Sony's VRD-MC1 is a standalone DVD writer that accepts a host of still and video image input media and transfers the files directly to DVD disk; no PC is required. Architecturally, the product resembles a DVD recorder (DVD-R) and its associated optical drive, with added bridge electronics that expand the input options well beyond the composite- or component-video input typical of conventional DVD-R systems.
Input options for still imagery come from support of five memory card standards. An array of connector slots accepts the Memory Stick/Memory Stick Duo from Sony, Secure Digital, xD Picture Card and CompactFlash memory cards. An IEEE 1394 Firewire interface (called i.Link by Sony) is available for digital video input. Composite-video and S-Video jacks allow import of the more traditional analog output of VHS tape players, camcorders and the like.
Figure: Board-level look at the VRD-MC1 DVD writer.
(Click to Enlarge Image)
The VRD-MC1 is only slightly larger than the Sony-manufactured optical-drive mechanism contained within its three-piece molded-plastic case, and all input/ output for the product rings the edge of the 68-mm-thick design. To keep the case size small, Sony elected to have an ac/dc power brick external to the design. A 2-inch-diagonal LCD module supplied by Au Optronic of Taiwan is mounted in a sloped, recessed opening in the upper enclosure--ready to be used for review and selection of the content to be written or for review of previously written DVD content.
Magnum Semiconductor a spin-off of Cirrus Logic is behind the two central processor devices (the Cirrus-marked chips pictured were branded prior to the formal transition to Magnum). The MS2688 DVD encoder is tasked with rendering input data to the MPEG-2 audio/video format required for the DVD-writing step. The MS8301 DVD processor decoder handles the reverse stream of reading from DVD for playback to the LCD or export to viewing means outside the VRD-MC1. In addition, 16 Mbytes of SDRAM from Micron and 4 Mbytes of Macronix NOR flash (for code) are linked to the MS8301, while two 8-Mbyte Micron SDRAMs serve the memory needs of the MS2688 encoder.
The design allows the internal control of the DVD-R capability to be suspended with a direct USB-to-disk interface, giving users the option of allowing an external host PC to run the show and make use of the drive directly. A set of Texas Instruments bus transceivers and buffers is used to select between control and interface of the optical drive. In normal operation, the bus connecting the two primary Magnum Semiconductor devices responsible for encode/decode hosts the DVD drive, but when an external PC wants to move in, the Cypress CY7C68013A USB host controller can take over, linking the PC directly. Details are a bit fuzzy, but a second USB controller from NXP (formerly Philips) is also present, perhaps multiplexed to the USB connector to handle the direct USB interface to PictBridge-compatible printers.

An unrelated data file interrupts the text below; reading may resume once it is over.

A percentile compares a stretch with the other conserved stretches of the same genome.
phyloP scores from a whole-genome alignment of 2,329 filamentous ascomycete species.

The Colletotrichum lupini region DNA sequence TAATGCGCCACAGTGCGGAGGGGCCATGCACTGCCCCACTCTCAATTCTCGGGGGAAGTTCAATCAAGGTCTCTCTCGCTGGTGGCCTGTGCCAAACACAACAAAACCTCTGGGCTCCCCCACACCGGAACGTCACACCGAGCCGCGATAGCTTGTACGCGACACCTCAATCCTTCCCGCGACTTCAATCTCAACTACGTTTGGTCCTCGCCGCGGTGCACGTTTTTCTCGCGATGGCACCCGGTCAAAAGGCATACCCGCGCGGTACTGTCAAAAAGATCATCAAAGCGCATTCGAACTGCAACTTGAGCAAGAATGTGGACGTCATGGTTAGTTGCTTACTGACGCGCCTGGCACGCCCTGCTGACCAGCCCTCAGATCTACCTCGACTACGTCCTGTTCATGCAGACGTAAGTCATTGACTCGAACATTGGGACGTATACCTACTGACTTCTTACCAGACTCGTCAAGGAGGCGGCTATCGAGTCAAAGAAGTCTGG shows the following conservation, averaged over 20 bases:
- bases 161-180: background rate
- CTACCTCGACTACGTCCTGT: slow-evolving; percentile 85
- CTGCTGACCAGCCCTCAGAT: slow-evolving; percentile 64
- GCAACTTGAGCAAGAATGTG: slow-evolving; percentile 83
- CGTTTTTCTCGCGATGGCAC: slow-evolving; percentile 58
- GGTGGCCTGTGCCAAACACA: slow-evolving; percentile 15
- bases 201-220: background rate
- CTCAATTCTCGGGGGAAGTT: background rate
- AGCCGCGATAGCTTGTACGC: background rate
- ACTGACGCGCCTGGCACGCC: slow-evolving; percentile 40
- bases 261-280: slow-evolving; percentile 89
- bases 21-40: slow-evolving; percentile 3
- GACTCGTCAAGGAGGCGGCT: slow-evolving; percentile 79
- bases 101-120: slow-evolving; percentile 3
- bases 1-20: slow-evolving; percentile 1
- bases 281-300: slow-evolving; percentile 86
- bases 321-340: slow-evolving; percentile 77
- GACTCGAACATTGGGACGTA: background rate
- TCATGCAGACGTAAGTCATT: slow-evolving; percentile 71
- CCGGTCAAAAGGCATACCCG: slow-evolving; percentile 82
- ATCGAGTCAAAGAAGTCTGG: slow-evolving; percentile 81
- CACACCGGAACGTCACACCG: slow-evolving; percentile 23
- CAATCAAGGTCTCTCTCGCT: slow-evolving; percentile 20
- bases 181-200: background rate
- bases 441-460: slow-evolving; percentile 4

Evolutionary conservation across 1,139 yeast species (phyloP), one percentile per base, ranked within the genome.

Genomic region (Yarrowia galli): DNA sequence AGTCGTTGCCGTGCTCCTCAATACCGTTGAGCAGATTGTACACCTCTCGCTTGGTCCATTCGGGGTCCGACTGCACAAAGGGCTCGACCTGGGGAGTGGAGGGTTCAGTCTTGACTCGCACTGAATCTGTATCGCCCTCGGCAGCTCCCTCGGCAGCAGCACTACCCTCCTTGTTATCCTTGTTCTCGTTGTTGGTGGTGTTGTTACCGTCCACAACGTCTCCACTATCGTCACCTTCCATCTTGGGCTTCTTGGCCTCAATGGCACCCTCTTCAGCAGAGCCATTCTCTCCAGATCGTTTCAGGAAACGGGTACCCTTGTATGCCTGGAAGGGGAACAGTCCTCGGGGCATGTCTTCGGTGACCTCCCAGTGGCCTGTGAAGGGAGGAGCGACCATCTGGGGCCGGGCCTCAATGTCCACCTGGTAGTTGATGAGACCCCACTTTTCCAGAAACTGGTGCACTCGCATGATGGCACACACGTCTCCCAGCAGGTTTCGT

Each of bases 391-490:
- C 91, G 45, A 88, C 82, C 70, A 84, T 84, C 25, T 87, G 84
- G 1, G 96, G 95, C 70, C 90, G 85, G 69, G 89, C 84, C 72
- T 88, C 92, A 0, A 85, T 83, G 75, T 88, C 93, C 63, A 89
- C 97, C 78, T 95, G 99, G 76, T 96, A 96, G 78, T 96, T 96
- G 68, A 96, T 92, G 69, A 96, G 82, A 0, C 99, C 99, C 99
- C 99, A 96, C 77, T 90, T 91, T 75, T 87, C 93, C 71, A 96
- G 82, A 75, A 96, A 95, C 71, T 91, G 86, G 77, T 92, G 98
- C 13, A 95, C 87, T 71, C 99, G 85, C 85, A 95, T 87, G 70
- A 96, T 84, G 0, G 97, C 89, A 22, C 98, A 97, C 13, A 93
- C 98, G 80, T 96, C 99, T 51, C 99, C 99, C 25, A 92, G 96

With the core engine of the design covered, there is still much going on to handle a rich set of inputs to the VRD-MC1. On the memory card front, a highly targeted device from OnSpec the 90C46D supplies a media interface chip capable of handling all five supported memory card standards. The fact that such a chip even exists is testimony to the niche ASIC opportunities arising from the dizzying array of storage card formats that have made their way to market in the last five to 10 years. For every case of consumer complexity, it seems the nimble semiconductor industry is ready to find a new piece of business to soothe the pain.
Whether S-Video or composite input is used as the source for recording DVD copies of your favorite movies, these more conventional video signals must first be digitized. Here, an NXP SAA7115 and Cirrus CS5340 provide the analog-to-digital conversion for video and audio signals, respectively. The Firewire interface used for digital video input is handled largely by the MS2688, but a TI TSB41AB2 transceiver addresses the IEEE 1394 physical layer still required.
This direct-to-DVD appliance is an effort to address the complexity of the ecosystem of devices it serves. By eliminating the sometimes cumbersome PC in the media-gathering and DVD-writing process, and by accommodating the vast array of storage card formats, Sony is shooting for simplicity. The irony, of course, is just how much engineering complexity can go into serving the "simple" objective. n
Sony's VRD-MC1 direct-to-DVD writer tries to bypass the PC but it can't bypass the need for connectors to get multiple media format into the product. In particular, the need to read multiple memory card formats presents a problem of how to keep the connector count (and slots) to a minimum. A special 3-in-1 memory socket from (marked TD) supports Sony's Memory Stick, SD and xD card formats in a single surface-mount connector. A Foxconn IEEE1394 (FireWire) connector serves the need of direct-from-camcorder inputs.
Unbranded connectors complete the "ring of I/O" around the board perimeter for DVD interface, Compact Flash card, MemoryStick Duo, composite video, S-Video, USB and power input. The distributed control and processing of the design means multiple clocks to serve the various asynchronous processors, here served by four different crystals from TXC of Taiwan.
David Carey is president of Portelligent (www.teardown.com). The Austin, Texas, company produces teardown reports and related industry research on wireless, mobile and personal electronics.